I agree with critics of Mayor John Hamilton that the city’s online database of opioid overdoses was a terrible idea. While death certificates are public record, dumping all of this information on an easily accessible website – including the addresses, names and ages of people who died of overdoses – is a serious imposition on privacy and shows a real insensitivity to the human cost of having this online.
The obvious question is this: How did this happen? The Hamilton administration said it “accidentally” posted the sensitive information. That means they were sloppy. The information was not properly reviewed before it was dumped onto the city’s website. Had the data been reviewed, it would have been edited and sensitive information would have been redacted. There was no emergency to post this website. This, of course, raises serious questions about how the city handles other sensitive data.
Think about this: someone is driving along and stops in front of John Q. Public’s house, and overdoes and dies. Now JQP’s house is going to be in the database, forever tainting him with that death, even though JQP did not know the person who died at all. The addict just happened to be driving by when he decided to park and get his fix. Was JQP the addict’s dealer? Is JQP also an addict? No, but people will assume things.
What will that do to JQP’s career prospects? Will a prospective employer toss JQP’s resume into the “circular file” without considering it, because someone overdosed on his property? What will that do to his standing in the community and his reputation? What if he owns a business? What will his customers think? If JQP is a leader in civic organizations, how will that impact those organizations’ reputation?
With all of the above, I do not agree with the planned (and then canceled) protest at John Hamilton’s home. The Mayor is wrong here, but harassing someone at home is a breach of civility that should not happen. We should respect public and private spheres. Protesting at the Mayor’s office is fine, but not at his home. Just because such a protest is legal does not make it right.
Donald Trump is very defensive on the subject of Russian hacking. Anyone in his position would be. Think about it: If you were being constantly accused of doing something nefarious for the last two years, you would be defensive too. Most of us have not taken one tenth of one percent of the heat that Trump has taken on this issue alone, so it is natural that he would be very defensive.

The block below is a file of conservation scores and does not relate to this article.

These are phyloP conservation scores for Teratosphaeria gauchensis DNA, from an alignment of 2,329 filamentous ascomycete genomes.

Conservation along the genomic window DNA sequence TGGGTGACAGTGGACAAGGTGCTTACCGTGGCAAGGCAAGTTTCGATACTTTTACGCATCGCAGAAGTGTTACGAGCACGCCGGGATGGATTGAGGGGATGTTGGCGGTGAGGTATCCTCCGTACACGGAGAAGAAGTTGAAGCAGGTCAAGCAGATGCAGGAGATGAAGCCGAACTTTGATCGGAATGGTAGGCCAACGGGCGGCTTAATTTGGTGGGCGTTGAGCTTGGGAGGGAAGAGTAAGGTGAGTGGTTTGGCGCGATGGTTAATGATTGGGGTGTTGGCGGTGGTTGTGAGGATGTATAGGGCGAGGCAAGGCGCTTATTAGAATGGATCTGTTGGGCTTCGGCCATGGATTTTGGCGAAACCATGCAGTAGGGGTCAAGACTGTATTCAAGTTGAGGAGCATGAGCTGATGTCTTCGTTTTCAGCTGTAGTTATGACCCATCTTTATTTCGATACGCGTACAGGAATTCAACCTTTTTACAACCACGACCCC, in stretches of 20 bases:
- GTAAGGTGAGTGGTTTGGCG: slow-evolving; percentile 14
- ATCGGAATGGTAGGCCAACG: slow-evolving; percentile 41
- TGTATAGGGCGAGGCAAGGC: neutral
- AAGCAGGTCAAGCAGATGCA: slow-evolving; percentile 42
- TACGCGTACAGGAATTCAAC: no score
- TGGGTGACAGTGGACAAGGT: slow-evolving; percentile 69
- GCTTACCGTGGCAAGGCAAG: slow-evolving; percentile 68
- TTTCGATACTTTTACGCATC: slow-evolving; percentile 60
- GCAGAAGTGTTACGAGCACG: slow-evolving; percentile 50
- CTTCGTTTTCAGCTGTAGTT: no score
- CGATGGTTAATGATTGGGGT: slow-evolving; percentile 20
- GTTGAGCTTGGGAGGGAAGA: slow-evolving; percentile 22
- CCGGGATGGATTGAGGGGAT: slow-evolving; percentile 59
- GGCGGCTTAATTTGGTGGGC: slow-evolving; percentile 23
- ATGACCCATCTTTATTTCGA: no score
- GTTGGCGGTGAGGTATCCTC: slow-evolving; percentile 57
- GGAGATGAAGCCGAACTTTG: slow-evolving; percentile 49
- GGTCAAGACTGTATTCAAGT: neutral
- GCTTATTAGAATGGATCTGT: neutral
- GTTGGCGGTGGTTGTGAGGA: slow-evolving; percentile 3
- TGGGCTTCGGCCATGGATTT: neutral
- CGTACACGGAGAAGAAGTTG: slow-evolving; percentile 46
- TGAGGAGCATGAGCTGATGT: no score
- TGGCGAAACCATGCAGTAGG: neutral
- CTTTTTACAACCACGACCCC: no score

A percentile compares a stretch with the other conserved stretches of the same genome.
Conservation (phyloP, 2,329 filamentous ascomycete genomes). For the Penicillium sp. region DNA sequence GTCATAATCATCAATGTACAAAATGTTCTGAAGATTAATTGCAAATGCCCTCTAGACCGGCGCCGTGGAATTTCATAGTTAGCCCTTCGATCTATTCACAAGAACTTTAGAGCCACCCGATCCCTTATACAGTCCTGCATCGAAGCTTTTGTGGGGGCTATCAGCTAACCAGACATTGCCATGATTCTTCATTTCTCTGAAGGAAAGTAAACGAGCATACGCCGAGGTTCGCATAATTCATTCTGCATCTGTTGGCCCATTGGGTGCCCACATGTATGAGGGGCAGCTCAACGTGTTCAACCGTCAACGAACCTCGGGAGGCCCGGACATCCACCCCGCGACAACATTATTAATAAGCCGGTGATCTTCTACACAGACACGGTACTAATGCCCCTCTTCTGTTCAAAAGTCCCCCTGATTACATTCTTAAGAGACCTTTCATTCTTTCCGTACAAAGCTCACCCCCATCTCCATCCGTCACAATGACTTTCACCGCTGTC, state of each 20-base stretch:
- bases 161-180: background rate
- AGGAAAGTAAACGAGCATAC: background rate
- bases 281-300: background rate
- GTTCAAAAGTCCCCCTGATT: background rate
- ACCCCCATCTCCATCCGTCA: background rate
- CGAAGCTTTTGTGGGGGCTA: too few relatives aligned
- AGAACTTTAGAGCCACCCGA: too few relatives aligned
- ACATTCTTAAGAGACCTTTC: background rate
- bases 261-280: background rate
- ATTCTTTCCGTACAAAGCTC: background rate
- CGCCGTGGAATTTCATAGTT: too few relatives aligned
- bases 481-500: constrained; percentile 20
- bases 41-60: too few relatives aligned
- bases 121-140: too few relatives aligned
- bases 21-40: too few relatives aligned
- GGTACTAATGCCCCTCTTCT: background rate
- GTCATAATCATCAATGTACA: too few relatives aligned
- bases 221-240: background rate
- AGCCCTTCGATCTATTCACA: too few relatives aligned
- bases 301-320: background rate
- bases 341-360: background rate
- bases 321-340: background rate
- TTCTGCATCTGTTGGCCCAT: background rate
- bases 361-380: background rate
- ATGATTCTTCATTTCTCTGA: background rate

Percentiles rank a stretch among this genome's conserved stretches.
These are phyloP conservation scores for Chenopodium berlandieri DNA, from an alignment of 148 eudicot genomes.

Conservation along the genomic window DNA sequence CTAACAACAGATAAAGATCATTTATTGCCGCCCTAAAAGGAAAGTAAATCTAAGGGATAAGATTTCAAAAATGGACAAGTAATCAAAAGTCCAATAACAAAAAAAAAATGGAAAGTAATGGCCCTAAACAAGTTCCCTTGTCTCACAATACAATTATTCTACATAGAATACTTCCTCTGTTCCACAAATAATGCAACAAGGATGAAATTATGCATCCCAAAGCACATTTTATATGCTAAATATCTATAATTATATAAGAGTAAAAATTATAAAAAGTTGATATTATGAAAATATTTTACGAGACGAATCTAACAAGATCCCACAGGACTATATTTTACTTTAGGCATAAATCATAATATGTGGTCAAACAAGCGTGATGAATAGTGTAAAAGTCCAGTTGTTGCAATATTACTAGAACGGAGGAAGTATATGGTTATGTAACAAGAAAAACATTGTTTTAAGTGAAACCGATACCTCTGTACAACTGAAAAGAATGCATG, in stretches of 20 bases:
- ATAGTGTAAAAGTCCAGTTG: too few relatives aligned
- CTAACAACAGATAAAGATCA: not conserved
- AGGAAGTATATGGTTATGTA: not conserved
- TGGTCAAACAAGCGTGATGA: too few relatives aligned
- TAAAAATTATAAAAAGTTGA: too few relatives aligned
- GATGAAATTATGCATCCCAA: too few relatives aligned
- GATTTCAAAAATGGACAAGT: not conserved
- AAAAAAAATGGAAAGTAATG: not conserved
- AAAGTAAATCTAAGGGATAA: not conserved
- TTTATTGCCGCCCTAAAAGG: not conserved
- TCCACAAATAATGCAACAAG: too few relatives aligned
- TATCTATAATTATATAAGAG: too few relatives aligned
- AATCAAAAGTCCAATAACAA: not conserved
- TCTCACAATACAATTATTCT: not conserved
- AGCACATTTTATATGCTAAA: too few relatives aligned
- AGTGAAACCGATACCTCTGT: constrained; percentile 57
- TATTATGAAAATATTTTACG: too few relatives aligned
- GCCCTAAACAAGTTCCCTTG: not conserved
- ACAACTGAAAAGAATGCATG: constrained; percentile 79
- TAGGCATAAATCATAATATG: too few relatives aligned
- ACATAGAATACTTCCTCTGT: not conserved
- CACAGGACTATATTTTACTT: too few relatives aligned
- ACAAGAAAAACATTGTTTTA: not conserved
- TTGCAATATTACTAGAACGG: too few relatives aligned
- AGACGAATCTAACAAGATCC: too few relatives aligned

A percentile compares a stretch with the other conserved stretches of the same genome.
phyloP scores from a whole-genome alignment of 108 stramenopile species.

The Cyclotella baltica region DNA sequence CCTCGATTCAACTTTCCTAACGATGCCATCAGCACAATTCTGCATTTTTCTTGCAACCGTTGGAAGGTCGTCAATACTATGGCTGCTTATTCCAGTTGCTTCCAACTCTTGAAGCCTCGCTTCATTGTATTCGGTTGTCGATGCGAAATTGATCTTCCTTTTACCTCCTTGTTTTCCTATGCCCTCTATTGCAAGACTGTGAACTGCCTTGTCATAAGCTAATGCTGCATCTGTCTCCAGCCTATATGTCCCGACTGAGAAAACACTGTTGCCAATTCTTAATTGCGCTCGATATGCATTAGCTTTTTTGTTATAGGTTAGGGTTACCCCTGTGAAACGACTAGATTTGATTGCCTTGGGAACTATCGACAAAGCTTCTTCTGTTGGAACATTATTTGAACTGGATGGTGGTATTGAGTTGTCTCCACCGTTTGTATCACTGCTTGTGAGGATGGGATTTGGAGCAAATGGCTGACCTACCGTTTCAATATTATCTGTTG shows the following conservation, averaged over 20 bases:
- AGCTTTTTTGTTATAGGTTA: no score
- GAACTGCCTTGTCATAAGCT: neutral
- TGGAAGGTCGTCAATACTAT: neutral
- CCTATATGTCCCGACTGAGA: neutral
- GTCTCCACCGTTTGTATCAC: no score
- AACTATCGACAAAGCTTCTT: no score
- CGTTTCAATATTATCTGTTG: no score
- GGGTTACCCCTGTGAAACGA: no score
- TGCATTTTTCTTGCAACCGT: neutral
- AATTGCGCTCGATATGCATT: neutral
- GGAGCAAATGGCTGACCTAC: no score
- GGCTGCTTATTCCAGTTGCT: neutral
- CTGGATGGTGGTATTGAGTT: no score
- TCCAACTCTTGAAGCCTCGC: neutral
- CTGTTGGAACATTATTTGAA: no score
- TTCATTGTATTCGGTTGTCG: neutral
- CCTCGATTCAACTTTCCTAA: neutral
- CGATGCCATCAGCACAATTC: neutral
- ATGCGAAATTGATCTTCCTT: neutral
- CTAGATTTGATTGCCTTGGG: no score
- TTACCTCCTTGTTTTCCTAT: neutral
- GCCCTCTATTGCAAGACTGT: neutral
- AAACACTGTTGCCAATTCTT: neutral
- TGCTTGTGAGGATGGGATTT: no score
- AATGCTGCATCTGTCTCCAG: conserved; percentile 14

Trump has been reluctant to admit that the Russians hacked the Democrats’ e-mail servers in 2016 because he feels that if he does, that validates the narrative that Russia intervened to help him and that he colluded with Russia. Trump’s political instincts are not perfect, but he knows who his enemies are and how they will respond to what he says. He is therefore not willing to give even a yoctometer on the subject of Russian interference in the 2016 campaign. He is wrong, but his perspective is understandable.
Note that interfering in the campaign by spreading information and interfering in the election itself are two very different things. There is not one shred of reliable evidence that the Russians hacked the voting itself.
Given that the intelligence agencies have been found to have worked against him, given the corruption within the Federal Bureau of Investigation, and given the Obama administration’s spying on the Trump campaign, of course Trump is going to have trust issues with the intelligence agencies that work under him. There is a reason the “deep state” narrative is so strong on the Right. This is not a case of Trump taking sides against his own country. This is a case of a man who is justifiably defensive reacting too far in the other direction.
Of course, the President should be able to separate the two realities. The Russians meddled in the 2016 campaign and there was no collusion between Trump and Russia. There was no motivation for Russia to help Trump because nobody (including the Russians) thought Trump had any chance of being elected President. Rush Limbaugh asked who we are supposed to please by admitting to Russian meddling. The answer: Telling the truth is its own reward. Plus, we should stand by our intelligence agencies where agents often put their lives at risk for this nation. Trump needs to be clear on this.
So what does it actually mean to be “civil” in political discourse? To be brutally honest, I do not know. That is actually why I am writing this blog post, to help myself clarify my own thoughts on what is and is not within the bounds of civility. There have been books written on this very subject, so I would not be so arrogant and foolish to expect that one blog post will be the answer. Nonetheless, It is helpful to go through a few general principles on what is and is not civil.